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EMERGENCY SHELTER

Holes opened in Superdome roof

NEW ORLEANS -- Hurricane Katrina ripped two holes in the curved roof of the Louisiana Superdome yesterday, letting in rain as thousands of storm refugees huddled inside.

Superdome and emergency officials stressed that they did not expect the huge roof to fail because of the relatively small breaches, each about 15 to 20 feet long and 4 to 5 feet wide. The holes were in an area of vents some 19 stories above the floor.

''We think the wind somehow got into the vents and got between the roof's [waterproof] membrane and the aluminum ceiling tiles," said Doug Thornton, regional manager of the company that manages the huge arena.

Refugees sitting below the tears were moved across the arena and away from any falling debris, Thornton said.

''I could have stayed at home and watched my roof blow off," said Harald Johnson, 43. ''Instead, I came down here and watched the Superdome roof blow off. It's no big deal; getting wet is not like dying."

The dome was filled with the sound of metal rattling, which Thornton said was produced by the metal ceiling tiles.

In addition to the two holes, water was leaking in through many other areas, including elevators and stairwells, as the wind forced water in through any small opening. Across Poydras Street, numerous shattered windows were visible on high-rise office buildings.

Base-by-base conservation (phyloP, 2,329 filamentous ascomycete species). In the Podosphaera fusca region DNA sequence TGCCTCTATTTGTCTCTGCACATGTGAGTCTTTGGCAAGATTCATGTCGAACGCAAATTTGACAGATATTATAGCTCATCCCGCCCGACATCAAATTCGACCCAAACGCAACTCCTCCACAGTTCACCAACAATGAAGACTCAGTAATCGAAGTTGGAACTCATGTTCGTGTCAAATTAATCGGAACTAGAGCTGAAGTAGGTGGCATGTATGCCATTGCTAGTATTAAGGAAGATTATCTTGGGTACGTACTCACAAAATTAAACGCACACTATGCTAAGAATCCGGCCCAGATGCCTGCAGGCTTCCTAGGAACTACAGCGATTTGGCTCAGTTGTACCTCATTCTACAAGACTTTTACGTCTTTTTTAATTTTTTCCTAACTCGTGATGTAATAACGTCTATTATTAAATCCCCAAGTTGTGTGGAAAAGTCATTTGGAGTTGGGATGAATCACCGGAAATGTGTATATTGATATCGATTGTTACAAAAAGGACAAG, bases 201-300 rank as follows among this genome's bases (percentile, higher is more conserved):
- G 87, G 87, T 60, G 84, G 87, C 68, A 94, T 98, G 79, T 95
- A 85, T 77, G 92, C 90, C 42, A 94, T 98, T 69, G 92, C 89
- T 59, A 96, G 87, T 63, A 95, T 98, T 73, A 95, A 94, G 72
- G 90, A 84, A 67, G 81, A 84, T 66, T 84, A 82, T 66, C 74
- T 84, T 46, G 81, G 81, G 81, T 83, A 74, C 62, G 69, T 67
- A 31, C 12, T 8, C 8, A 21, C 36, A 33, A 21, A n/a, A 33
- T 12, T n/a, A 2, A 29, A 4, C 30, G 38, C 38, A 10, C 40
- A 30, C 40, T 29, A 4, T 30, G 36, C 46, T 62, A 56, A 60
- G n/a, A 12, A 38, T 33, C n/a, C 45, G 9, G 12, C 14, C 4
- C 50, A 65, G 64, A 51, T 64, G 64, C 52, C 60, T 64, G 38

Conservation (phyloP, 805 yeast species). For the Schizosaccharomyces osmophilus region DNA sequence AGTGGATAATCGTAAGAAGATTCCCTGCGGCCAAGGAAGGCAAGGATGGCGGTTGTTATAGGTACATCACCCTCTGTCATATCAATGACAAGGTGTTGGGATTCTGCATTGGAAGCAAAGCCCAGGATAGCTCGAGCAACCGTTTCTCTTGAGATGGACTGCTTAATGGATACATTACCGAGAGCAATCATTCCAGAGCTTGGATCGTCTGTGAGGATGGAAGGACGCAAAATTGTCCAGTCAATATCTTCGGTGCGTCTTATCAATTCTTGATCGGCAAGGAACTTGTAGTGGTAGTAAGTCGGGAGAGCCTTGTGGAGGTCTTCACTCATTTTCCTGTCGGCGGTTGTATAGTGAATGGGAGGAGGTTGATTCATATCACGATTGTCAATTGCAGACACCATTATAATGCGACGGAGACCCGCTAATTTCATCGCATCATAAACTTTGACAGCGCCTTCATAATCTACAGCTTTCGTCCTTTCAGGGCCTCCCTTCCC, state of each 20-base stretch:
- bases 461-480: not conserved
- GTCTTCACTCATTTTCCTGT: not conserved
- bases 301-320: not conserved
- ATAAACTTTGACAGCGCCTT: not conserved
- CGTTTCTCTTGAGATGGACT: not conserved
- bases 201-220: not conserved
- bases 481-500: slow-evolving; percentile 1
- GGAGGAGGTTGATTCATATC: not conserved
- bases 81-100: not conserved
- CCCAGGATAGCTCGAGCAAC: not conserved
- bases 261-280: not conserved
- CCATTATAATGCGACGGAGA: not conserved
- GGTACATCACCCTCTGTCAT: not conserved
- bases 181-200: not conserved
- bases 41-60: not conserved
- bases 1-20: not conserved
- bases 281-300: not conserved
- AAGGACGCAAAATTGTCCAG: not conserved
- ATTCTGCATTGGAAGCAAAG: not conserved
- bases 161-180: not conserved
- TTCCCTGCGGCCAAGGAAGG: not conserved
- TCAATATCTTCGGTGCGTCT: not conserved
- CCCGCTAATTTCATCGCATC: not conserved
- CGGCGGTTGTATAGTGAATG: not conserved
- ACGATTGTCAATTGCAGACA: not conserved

Glenn Menard, general manager of the Superdome, said that although only the two holes were visible from the interior, more damage was possible. ''We can't tell how much of the roof above it is damaged and we won't be able to tell until we get the engineers up there after the storm," he said.

The steel-framework stadium, home of the NFL's New Orleans Saints, has seating for approximately 70,000 people but provided few comforts, although it at least had bathrooms and food donated by charities.

The wind that howled around the dome during the night was not heard in the interior of the building where the refugees were kept.

''Everybody slept last night. They didn't seem to have any problems," said Dr. Kevin Stephens, in charge of the medical shelter in the Superdome. ''They slept all over the place."

Power failed around 5 a.m., triggering groans from the crowd. Emergency generators kicked in but they run only reduced lighting, not the air conditioning. The inside of the Superdome quickly became hot and muggy, and condensation made some floors wet and slippery.

The Superdome opened its doors at noon Sunday, and the city's most frail residents received priority. The stadium is by far the most solid of the city's 10 refuges for the estimated 100,000 city residents who didn't have the means or strength to join a mandatory evacuation.

Residents lined up for blocks, clutching belongings and children as National Guardsmen searched them for guns, knives, and drugs. It was almost 10:30 p.m. before the last person was searched and allowed in. Thornton estimated 8,000 to 9,000 were inside when the doors closed for the 11 p.m. curfew. ''We've got sick babies, sick old people, and everything in between," Stephens said. ''We're seen strokes, chest pain, diabetes patients passing out, seizures, people without medicine, people with the wrong medicine. It's been busy."

Thornton worried about how everyone would fare in the next few days. ''We're expecting to be here for the long haul," he said. ''We can make things very nice for 75,000 people for four hours. But we aren't set up to really accommodate 8,000 for four days."

Morris Bivens, 53, came to the dome with his wife, daughter, and five granddaughters ranging in age from 1 to 9. ''I had to come," he said. ''Not for me. I ride these out all the time. But I knew I couldn't save those children in this one if something happened."

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